The cloud market is not straightforward, however. In the U.S. Cerner accounts for 27% of all EHR revenue but is losing market share to its chief rival Epic. Despite this, it still has a strong presence internationally. This will be advantageous for Oracle, which will look to sell its cloud services across the world. However, there are, in some markets still some regulatory hurdles that will increase the difficulty of cloud adoption and make Oracle’s ambition more challenging. In Australia, for example, there are strict rules around data centres, and their location. The sentiment in Nordic countries meanwhile is comparatively against public cloud, again, making this a difficult region for Oracle to capitalise on its newly-found access. As such, while Cerner’s international reach will open opportunities, Oracle will still have to work hard to capitalise on them.
Healthcare’s Digital Deficit
Ultimately, this increased interest in the healthcare sector is, for the most part, a positive change. The Covid-19 pandemic, in particular, has recently highlighted some of the frailties of the broader healthcare sector from the perspective of digitisation. This emphasised the opportunity that awaited Silicon Valley companies that had the technology and the resource to come and offer solutions to these frailties within imaging and elsewhere. It increasingly seems as though these vendors have taken this cue, and are making much more concerted efforts into healthcare. While there have been false starts in the past from vendors such as Google, Amazon and Microsoft, and rumours suggest that other vendors such as IBM are also looking to free themselves of their healthcare concerns, the present investment represents a new level of commitment.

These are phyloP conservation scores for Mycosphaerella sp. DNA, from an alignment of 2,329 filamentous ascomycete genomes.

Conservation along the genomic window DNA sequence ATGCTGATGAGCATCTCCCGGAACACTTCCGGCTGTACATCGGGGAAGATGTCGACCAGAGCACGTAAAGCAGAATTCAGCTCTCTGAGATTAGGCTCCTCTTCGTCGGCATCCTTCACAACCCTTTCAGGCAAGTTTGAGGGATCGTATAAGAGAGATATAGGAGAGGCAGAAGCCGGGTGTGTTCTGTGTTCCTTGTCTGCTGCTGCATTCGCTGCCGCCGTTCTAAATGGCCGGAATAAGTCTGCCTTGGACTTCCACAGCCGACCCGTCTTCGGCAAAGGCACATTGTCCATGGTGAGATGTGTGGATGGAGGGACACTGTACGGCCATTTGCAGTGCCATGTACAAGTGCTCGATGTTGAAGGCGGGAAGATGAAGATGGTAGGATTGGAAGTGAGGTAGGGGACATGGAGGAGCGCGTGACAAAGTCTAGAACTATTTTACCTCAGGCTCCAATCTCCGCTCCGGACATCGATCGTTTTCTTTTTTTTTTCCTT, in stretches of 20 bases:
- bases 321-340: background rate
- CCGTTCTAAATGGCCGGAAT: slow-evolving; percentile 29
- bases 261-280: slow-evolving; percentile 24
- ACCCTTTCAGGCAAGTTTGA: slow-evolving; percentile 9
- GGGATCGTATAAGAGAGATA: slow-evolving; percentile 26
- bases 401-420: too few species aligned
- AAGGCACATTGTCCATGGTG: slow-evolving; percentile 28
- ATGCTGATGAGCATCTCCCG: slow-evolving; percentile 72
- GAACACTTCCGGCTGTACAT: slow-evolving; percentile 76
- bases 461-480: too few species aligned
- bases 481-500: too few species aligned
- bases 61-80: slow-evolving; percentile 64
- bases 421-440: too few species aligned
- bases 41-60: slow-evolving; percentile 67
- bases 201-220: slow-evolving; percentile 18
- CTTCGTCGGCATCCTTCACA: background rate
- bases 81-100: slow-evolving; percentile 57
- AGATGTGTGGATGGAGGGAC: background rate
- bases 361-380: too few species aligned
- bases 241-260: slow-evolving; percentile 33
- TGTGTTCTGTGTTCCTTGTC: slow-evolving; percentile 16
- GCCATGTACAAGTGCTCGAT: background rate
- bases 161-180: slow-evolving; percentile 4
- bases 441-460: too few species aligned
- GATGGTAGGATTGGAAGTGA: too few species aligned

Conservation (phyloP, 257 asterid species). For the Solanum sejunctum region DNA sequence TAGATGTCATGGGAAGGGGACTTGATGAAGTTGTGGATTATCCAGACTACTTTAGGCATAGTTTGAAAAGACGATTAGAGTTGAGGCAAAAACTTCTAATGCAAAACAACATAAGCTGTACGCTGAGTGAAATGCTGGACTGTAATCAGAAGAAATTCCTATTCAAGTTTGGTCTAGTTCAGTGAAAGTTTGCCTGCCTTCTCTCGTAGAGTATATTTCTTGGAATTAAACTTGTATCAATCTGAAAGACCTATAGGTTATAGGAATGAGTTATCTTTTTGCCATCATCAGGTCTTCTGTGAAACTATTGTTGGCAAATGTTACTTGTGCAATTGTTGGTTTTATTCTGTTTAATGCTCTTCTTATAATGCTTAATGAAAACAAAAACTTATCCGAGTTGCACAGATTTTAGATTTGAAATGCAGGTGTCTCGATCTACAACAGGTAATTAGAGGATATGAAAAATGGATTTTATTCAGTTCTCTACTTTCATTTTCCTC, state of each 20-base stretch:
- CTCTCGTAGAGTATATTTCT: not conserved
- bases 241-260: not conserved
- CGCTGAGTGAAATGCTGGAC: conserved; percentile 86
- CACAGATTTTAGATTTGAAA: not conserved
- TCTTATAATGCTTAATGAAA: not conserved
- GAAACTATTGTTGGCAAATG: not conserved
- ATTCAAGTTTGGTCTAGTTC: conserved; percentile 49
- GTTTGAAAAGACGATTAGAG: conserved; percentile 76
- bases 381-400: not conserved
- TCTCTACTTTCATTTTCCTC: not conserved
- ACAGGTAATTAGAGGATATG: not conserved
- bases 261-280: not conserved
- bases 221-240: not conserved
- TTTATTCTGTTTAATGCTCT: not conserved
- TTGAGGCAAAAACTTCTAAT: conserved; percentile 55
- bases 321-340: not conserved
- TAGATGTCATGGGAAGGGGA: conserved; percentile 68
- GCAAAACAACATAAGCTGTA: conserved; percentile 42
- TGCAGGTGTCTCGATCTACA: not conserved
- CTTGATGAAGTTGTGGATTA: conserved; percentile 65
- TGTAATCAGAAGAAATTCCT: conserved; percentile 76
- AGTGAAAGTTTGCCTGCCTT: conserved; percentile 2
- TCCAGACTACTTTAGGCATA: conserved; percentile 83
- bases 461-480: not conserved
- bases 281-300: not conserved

Not every deal will impact medical imaging to the same degree, with Microsoft’s acquisition of Nuance likely to have a much more direct effect than Oracle’s acquisition of Cerner, particularly for Imaging IT vendors, despite being around two-thirds the size. Regardless, the wave of investment into this digitisation, the additional spending in the market and the added impetus to adopt and embrace broader trends driven by big tech means that Oracle’s impact will ripple out to all parts of healthcare, including imaging. Microsoft and Oracle have shown their hands first, but it is unlikely their peers won’t soon follow.
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This Insight is part of your subscription to Signify Premium Insights – Medical Imaging. This content is only available to individuals with an active account for this paid-for service and is the copyright of Signify Research. Content cannot be shared or distributed to non-subscribers or other third parties without express written consent from Signify Research. To view other recent Premium Insights that are part of the service please click here